In the 1960s, first Guy McCaskie (left), and then Rich Stallcup (right), discovered that birds rarely or never before seen in California could be found at 'vagrant traps' isolated clumps of trees on the outer coast or in the desert during spring and fall migrations. By the 1970s, dozens of birders would drive all night to spend major holiday weekends at such isolated spots as Furnace Creek in Death Valley, or Oasis or Deep Springs in California's high desert, because just one eastern migrant could make it all worthwhile  .  .  .
This portal page is a passage back to those early years of chasing vagrants across the Golden State. It is also an introduction to the birding community of these years, a veritable
It is sometimes hard to imagine a scene like the one shown above: the first ray of dawn on Memorial Day weekend at Furnace Creek Ranch in Death Valley, where dozens of birders have been sleeping on the golf course and are now awakening to see what eastern vagrants the day will bring. Today, in the 21st Century and three decades later, Furnace Creek Ranch is posted and fenced and patrolled; the only places to sleep are the $110/night motel rooms. Now, the few birders who might show up must get off the course before the first golfer appears. But the photo captured a typical scene of how things used to be, when birding was a social sport of eager participants who were pushing the frontiers of bird identification and distribution as fast as they could.
It is also hard to recreate the scene below: another Memorial Day weekend, this one at Oasis ranch in Mono County, California. Back in those days the ranch watered the rows of cottonwoods, and birding access was possible. On holiday weekends each spring and fall there would be dozens of birders present, working the trees after driving from San Francisco or Los Angeles to join in this unorganized yet somehow ritual group endeavor.
Top photo: dawn 25 May 1975 Furnace Creek; next photo 29 May 1978 Oasis, both © D. Roberson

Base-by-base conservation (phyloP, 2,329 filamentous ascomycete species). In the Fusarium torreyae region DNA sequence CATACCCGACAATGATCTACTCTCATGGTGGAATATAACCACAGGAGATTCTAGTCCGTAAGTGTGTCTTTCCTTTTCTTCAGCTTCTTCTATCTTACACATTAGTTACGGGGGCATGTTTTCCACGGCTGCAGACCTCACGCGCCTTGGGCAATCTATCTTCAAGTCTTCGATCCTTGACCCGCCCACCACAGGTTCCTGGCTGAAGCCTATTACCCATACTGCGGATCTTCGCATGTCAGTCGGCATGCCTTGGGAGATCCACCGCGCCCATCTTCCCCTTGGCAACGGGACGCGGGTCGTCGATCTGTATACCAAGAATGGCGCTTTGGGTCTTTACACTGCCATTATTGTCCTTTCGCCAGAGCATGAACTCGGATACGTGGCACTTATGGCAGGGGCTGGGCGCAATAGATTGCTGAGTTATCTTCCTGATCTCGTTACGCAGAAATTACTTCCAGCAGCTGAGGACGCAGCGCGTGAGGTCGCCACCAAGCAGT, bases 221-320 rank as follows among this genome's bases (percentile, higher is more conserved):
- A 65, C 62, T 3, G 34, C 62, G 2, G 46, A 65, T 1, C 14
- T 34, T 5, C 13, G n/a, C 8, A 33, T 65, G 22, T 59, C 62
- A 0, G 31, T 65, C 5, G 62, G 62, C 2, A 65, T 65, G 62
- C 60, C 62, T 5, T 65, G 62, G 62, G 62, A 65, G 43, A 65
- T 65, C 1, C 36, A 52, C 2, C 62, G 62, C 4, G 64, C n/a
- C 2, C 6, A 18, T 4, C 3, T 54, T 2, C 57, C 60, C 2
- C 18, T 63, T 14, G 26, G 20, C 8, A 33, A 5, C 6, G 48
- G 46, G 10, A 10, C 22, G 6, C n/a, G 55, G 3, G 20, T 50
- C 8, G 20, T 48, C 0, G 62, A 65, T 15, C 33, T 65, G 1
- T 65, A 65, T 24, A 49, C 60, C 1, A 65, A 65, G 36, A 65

The quarter century between 1965-1989 represents only part of the on-going history of California birding, but distinctive events mark the boundaries in 1965 and 1989:
  • In 1965, Guy McCaskie became the sole regional editor for the "Southern Pacific Coast" Region of Audubon Field Notes, which was to become American Birds (1971), then Field Notes (1994), and then finally North American Birds (1999). He has held that position ever since. [This begins our 25 year period although, for practical purposes, the fall of 1964 is often included.] 1965 was also the year Point Reyes Bird Observatory in Marin County in northern California was established. Thus for both north and south, 1965 is a watershed starting point.
  • In 1989, the California Bird Records Committee (CBRC) completed its "old records review" project and, with the new decade, some 92% of all historic reports of California rarities had been reviewed. Within a year, the CBRC Secretary who oversaw this project would retire and a significant 'changing of the guard' at the CBRC began. Through the 14th CBRC report, which summarized the "old records review" project, ten CBRC members had authored or co-authored CBRC reports. Thereafter, as many "new" names appeared as authors of CBRC reports in the 1990s as had been involved in the previous two decades combined. The start of this 'changing of the guard' within the CBRC is a convenient end-point to the quarter century considered here.
Click here to begin a three-part
CHRONOLOGY &
HIGHLIGHTS
for the YEARS
1965-1989